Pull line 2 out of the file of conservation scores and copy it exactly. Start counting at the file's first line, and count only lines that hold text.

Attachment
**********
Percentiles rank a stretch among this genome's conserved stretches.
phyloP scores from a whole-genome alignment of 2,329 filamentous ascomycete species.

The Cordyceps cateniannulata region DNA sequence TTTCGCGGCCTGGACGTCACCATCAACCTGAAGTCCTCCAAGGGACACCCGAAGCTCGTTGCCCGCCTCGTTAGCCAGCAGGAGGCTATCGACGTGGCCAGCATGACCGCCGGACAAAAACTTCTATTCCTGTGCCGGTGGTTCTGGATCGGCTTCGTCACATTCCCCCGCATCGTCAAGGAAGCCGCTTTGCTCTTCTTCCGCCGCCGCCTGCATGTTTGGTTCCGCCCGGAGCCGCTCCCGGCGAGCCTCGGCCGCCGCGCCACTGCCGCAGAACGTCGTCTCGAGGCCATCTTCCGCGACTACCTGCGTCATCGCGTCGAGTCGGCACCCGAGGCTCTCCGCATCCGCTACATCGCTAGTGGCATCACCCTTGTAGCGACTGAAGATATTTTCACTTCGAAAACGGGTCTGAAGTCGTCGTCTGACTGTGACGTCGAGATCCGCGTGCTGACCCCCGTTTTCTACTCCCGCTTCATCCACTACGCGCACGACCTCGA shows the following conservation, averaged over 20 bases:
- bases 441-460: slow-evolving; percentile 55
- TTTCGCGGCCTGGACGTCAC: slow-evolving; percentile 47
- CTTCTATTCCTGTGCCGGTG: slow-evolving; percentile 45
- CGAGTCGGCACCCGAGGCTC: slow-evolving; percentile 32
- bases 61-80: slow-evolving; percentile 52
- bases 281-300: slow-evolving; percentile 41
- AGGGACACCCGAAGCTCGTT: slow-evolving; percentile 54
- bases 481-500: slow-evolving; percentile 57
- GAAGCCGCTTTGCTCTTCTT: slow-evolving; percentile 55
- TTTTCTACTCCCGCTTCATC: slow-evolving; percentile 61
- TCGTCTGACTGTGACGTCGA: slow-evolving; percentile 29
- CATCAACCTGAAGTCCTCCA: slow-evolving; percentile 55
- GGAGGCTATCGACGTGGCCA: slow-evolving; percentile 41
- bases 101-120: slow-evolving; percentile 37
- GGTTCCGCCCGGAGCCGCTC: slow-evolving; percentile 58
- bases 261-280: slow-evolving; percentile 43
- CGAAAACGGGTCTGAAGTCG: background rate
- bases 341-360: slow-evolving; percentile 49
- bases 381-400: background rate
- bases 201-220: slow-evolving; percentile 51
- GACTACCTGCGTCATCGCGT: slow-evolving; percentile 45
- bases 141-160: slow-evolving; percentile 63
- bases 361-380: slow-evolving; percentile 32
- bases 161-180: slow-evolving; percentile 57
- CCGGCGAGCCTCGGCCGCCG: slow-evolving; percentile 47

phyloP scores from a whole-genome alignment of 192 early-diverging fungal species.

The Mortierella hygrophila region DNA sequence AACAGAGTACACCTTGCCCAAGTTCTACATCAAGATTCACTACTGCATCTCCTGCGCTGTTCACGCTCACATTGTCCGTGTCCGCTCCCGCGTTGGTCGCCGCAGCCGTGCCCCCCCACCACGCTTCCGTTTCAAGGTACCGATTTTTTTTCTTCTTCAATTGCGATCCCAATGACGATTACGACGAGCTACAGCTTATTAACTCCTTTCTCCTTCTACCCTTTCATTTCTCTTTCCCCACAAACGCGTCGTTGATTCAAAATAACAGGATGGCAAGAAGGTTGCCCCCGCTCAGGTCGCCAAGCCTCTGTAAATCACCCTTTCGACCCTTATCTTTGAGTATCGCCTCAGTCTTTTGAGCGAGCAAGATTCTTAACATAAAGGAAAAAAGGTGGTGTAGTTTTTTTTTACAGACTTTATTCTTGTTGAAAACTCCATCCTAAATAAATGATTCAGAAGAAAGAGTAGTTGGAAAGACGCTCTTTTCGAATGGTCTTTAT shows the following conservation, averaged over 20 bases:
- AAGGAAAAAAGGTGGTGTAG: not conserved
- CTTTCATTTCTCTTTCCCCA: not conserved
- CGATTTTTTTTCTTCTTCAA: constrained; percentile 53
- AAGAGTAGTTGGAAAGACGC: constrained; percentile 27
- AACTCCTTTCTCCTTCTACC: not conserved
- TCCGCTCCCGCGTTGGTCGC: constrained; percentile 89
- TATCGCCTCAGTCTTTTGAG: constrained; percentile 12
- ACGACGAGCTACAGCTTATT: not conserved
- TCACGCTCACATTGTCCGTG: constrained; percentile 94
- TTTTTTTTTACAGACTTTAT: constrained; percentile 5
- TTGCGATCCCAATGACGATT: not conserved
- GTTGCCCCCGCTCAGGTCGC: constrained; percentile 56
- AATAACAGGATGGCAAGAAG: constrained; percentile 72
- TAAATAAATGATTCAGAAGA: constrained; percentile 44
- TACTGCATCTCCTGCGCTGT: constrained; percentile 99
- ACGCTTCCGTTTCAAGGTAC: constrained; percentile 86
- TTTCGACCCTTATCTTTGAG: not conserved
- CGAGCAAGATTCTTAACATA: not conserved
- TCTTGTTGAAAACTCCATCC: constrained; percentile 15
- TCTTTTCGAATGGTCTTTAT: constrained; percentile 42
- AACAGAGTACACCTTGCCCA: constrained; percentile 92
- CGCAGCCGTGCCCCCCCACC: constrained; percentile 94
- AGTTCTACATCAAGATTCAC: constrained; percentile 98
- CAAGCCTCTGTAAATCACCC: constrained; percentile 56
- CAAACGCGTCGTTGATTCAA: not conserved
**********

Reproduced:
phyloP scores from a whole-genome alignment of 2,329 filamentous ascomycete species.